Find pertinent math poetry, math lesson plans, a problem of the week, and math jokes.

Guide parents to concepts to help their children with early math literacy such as problem solving, communication, reasoning, and connections.

Print math brochures (in great pdf format) that cover a variety of math challenges that parents and children can work on at home. These are Many of the printable challenges are also available in Spanish.

Fibonacci numbers follow a pattern or sequence where each term is defined as the sum of its two predecessors. People who like Fibonacci numbers are serious about those numbers and sometimes join the Fibonacci Association and read the periodical, The Fibonacci Quarterly so that they don't miss one iota of current Fibonacci information.

Play Math Baseball, MathCar Racing, Place Value Puzzler, Soccer Shootout (a fraction game), Measure It, and other online math games.

Make patterns with this online interactive tool. It is great for creating, comparing, and viewing multiple repetitions of patterns.

Find resources from this website where mathematics educators can share teaching ideas and lesson plans.

Explore and learn all about Roman Numerals and Numbers using this Roman numeral converter, chart, videos, games, quizzes and interesting facts.

Solve weekly math problems brought to you by the Math Forum.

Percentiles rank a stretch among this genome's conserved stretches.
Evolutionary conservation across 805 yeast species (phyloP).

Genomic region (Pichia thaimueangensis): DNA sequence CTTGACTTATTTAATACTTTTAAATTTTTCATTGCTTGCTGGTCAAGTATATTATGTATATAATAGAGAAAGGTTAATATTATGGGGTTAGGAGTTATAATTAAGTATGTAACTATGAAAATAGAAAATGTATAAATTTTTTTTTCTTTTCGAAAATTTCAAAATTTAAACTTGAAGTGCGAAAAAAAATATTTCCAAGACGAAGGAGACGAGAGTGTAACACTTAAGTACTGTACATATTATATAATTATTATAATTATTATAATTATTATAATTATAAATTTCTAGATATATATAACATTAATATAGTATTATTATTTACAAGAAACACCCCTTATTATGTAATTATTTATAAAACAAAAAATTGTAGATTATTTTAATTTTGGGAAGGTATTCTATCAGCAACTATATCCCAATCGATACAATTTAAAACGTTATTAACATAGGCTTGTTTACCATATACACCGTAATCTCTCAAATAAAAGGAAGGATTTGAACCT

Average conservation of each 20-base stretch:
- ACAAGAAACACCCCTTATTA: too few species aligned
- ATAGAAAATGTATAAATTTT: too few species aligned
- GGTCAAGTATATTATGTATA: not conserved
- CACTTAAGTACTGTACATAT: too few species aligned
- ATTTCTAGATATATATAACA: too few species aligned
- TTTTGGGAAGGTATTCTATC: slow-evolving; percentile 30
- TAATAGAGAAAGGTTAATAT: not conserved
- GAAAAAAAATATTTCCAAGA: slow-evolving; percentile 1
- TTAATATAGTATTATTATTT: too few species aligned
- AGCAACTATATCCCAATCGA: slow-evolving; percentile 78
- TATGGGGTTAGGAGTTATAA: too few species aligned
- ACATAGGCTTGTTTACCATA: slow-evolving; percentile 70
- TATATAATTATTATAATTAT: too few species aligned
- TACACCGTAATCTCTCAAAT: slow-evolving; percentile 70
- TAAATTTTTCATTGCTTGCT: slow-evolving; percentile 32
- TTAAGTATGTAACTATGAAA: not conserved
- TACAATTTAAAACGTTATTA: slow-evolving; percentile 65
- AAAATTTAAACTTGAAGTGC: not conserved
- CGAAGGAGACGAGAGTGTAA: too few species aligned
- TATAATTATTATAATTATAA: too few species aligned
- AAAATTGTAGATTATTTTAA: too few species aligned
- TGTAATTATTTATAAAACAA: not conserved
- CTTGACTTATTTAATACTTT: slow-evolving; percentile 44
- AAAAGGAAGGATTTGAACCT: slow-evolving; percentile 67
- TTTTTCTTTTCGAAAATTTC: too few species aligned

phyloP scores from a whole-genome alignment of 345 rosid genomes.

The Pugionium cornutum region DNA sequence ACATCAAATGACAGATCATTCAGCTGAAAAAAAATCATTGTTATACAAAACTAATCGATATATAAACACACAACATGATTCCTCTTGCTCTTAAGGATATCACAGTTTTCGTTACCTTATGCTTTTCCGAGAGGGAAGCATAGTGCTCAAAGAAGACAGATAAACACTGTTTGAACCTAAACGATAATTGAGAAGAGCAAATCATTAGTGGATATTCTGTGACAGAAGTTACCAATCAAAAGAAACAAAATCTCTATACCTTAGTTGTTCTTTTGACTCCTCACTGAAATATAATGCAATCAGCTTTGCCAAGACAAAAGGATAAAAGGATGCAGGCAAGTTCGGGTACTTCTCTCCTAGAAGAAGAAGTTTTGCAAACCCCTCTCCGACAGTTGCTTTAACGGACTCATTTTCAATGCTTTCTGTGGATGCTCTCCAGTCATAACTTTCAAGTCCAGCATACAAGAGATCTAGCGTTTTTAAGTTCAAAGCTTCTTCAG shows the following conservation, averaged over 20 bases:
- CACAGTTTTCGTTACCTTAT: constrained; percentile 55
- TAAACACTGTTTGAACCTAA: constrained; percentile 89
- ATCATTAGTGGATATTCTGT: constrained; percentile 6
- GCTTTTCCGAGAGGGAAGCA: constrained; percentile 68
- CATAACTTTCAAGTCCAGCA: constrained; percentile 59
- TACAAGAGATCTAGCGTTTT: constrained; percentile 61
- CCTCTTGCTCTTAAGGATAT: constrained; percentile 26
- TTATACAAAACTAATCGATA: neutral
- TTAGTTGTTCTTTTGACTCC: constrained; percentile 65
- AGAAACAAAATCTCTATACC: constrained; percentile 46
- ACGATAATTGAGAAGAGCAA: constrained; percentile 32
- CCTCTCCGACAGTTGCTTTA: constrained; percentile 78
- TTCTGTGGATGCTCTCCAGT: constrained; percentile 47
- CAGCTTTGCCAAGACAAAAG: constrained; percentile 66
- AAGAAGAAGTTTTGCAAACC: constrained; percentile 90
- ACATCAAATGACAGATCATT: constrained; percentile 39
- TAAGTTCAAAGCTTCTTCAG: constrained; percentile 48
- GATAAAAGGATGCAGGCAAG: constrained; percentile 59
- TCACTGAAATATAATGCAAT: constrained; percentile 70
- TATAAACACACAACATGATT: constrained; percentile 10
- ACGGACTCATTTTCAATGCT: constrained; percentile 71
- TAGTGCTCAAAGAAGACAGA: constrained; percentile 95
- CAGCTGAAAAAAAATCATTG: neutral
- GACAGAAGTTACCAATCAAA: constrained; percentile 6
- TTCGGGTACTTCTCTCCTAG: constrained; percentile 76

Send students to get help in many areas such as math practice, test preparation, study tips, etc. This site calls itself "the next best thing to a great math teacher." Teachers can find lesson plans and classroom resources.

Choose from a dozen engaging mathmatics activities in the areas of geometry, calculus, algebra, etc.

Browse through interactive math lessons, homework help, worksheets, puzzles, message boards, and more. This site has over 400 pages of free math activities and resources for students, teachers, and parents.

MathMagic provides motivation for students to use computer technology while increasing problem-solving strategies and communications skills. MathMagic posts challenges to trigger each registered team to pair up with another team and engage in a problem-solving dialog.

Pi is the ratio of the circumference of a circle to its diameter. The ratio is the same for all circles and is approximately 3.1416. Use this site to test your pi knowledge with 25 pi-related questions.

A prime number is a positive integer that is not divisible without remainder by any integer except itself. The numbers 2, 3, 5, 7, 11, 13, 17, and 19 are prime numbers. Have students discover the one hundred largest known primes.

Find ten ways to help students reduce math anxiety.

Explore this collection of of Math games and activities.

Whether students realize it or not, they are using Boolean logic when they search for information in most internet search engines. Help them understand the process the goes on "behind the scenes" in search engines.

Use this interactive site to quickly and easily make conversions for area, length, density, temperature, volume, speed, etc.